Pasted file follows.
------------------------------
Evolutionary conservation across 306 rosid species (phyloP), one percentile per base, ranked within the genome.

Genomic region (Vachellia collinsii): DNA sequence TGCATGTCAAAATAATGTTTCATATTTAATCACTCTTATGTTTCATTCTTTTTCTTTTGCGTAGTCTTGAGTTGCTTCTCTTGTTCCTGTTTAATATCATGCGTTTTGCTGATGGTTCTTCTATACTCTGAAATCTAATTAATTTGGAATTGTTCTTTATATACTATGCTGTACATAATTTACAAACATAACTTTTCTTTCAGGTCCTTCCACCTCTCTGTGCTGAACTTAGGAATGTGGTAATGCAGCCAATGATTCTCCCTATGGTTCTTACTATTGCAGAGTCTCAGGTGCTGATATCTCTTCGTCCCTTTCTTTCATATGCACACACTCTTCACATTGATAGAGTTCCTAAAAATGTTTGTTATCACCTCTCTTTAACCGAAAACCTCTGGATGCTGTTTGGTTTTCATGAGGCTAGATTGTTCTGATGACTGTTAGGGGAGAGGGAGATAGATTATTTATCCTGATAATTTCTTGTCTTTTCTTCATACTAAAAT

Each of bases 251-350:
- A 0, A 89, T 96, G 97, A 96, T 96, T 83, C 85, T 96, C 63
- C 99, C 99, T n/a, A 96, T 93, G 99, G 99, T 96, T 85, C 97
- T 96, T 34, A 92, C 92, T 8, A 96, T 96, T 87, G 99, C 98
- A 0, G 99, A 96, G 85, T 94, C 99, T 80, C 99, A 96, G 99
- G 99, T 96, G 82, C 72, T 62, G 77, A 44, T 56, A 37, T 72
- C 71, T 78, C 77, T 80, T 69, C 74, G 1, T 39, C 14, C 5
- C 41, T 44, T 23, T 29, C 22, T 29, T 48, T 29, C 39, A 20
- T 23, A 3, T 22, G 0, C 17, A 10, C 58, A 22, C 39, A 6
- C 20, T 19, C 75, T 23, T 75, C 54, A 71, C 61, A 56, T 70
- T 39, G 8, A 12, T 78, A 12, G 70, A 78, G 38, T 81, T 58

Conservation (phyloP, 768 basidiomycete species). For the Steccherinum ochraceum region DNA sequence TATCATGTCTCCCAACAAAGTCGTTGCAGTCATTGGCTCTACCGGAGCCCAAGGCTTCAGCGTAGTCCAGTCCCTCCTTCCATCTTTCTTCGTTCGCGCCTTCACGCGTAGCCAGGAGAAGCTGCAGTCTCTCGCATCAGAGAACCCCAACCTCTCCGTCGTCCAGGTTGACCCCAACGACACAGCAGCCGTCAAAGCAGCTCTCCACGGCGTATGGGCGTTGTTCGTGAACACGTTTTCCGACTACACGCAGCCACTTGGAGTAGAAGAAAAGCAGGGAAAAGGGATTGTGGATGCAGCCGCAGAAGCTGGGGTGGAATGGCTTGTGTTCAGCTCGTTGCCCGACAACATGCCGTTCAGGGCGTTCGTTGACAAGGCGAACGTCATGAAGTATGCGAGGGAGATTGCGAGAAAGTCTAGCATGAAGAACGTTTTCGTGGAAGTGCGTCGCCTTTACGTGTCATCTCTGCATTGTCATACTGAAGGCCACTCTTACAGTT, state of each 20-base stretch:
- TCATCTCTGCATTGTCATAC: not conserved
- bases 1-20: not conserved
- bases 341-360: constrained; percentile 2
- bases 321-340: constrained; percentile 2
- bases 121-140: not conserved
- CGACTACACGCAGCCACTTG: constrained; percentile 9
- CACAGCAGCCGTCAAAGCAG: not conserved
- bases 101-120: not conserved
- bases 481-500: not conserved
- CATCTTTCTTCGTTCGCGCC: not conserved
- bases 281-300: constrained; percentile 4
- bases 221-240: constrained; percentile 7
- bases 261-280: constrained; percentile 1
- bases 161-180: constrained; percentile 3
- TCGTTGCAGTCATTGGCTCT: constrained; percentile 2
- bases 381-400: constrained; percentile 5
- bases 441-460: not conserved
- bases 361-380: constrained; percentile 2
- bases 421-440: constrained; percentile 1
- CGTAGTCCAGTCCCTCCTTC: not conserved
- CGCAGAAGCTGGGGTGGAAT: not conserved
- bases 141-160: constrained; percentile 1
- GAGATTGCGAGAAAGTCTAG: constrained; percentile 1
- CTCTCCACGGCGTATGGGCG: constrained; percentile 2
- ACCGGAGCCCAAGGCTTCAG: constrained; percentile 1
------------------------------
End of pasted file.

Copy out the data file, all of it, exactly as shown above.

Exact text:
Evolutionary conservation across 306 rosid species (phyloP), one percentile per base, ranked within the genome.

Genomic region (Vachellia collinsii): DNA sequence TGCATGTCAAAATAATGTTTCATATTTAATCACTCTTATGTTTCATTCTTTTTCTTTTGCGTAGTCTTGAGTTGCTTCTCTTGTTCCTGTTTAATATCATGCGTTTTGCTGATGGTTCTTCTATACTCTGAAATCTAATTAATTTGGAATTGTTCTTTATATACTATGCTGTACATAATTTACAAACATAACTTTTCTTTCAGGTCCTTCCACCTCTCTGTGCTGAACTTAGGAATGTGGTAATGCAGCCAATGATTCTCCCTATGGTTCTTACTATTGCAGAGTCTCAGGTGCTGATATCTCTTCGTCCCTTTCTTTCATATGCACACACTCTTCACATTGATAGAGTTCCTAAAAATGTTTGTTATCACCTCTCTTTAACCGAAAACCTCTGGATGCTGTTTGGTTTTCATGAGGCTAGATTGTTCTGATGACTGTTAGGGGAGAGGGAGATAGATTATTTATCCTGATAATTTCTTGTCTTTTCTTCATACTAAAAT

Each of bases 251-350:
- A 0, A 89, T 96, G 97, A 96, T 96, T 83, C 85, T 96, C 63
- C 99, C 99, T n/a, A 96, T 93, G 99, G 99, T 96, T 85, C 97
- T 96, T 34, A 92, C 92, T 8, A 96, T 96, T 87, G 99, C 98
- A 0, G 99, A 96, G 85, T 94, C 99, T 80, C 99, A 96, G 99
- G 99, T 96, G 82, C 72, T 62, G 77, A 44, T 56, A 37, T 72
- C 71, T 78, C 77, T 80, T 69, C 74, G 1, T 39, C 14, C 5
- C 41, T 44, T 23, T 29, C 22, T 29, T 48, T 29, C 39, A 20
- T 23, A 3, T 22, G 0, C 17, A 10, C 58, A 22, C 39, A 6
- C 20, T 19, C 75, T 23, T 75, C 54, A 71, C 61, A 56, T 70
- T 39, G 8, A 12, T 78, A 12, G 70, A 78, G 38, T 81, T 58

Conservation (phyloP, 768 basidiomycete species). For the Steccherinum ochraceum region DNA sequence TATCATGTCTCCCAACAAAGTCGTTGCAGTCATTGGCTCTACCGGAGCCCAAGGCTTCAGCGTAGTCCAGTCCCTCCTTCCATCTTTCTTCGTTCGCGCCTTCACGCGTAGCCAGGAGAAGCTGCAGTCTCTCGCATCAGAGAACCCCAACCTCTCCGTCGTCCAGGTTGACCCCAACGACACAGCAGCCGTCAAAGCAGCTCTCCACGGCGTATGGGCGTTGTTCGTGAACACGTTTTCCGACTACACGCAGCCACTTGGAGTAGAAGAAAAGCAGGGAAAAGGGATTGTGGATGCAGCCGCAGAAGCTGGGGTGGAATGGCTTGTGTTCAGCTCGTTGCCCGACAACATGCCGTTCAGGGCGTTCGTTGACAAGGCGAACGTCATGAAGTATGCGAGGGAGATTGCGAGAAAGTCTAGCATGAAGAACGTTTTCGTGGAAGTGCGTCGCCTTTACGTGTCATCTCTGCATTGTCATACTGAAGGCCACTCTTACAGTT, state of each 20-base stretch:
- TCATCTCTGCATTGTCATAC: not conserved
- bases 1-20: not conserved
- bases 341-360: constrained; percentile 2
- bases 321-340: constrained; percentile 2
- bases 121-140: not conserved
- CGACTACACGCAGCCACTTG: constrained; percentile 9
- CACAGCAGCCGTCAAAGCAG: not conserved
- bases 101-120: not conserved
- bases 481-500: not conserved
- CATCTTTCTTCGTTCGCGCC: not conserved
- bases 281-300: constrained; percentile 4
- bases 221-240: constrained; percentile 7
- bases 261-280: constrained; percentile 1
- bases 161-180: constrained; percentile 3
- TCGTTGCAGTCATTGGCTCT: constrained; percentile 2
- bases 381-400: constrained; percentile 5
- bases 441-460: not conserved
- bases 361-380: constrained; percentile 2
- bases 421-440: constrained; percentile 1
- CGTAGTCCAGTCCCTCCTTC: not conserved
- CGCAGAAGCTGGGGTGGAAT: not conserved
- bases 141-160: constrained; percentile 1
- GAGATTGCGAGAAAGTCTAG: constrained; percentile 1
- CTCTCCACGGCGTATGGGCG: constrained; percentile 2
- ACCGGAGCCCAAGGCTTCAG: constrained; percentile 1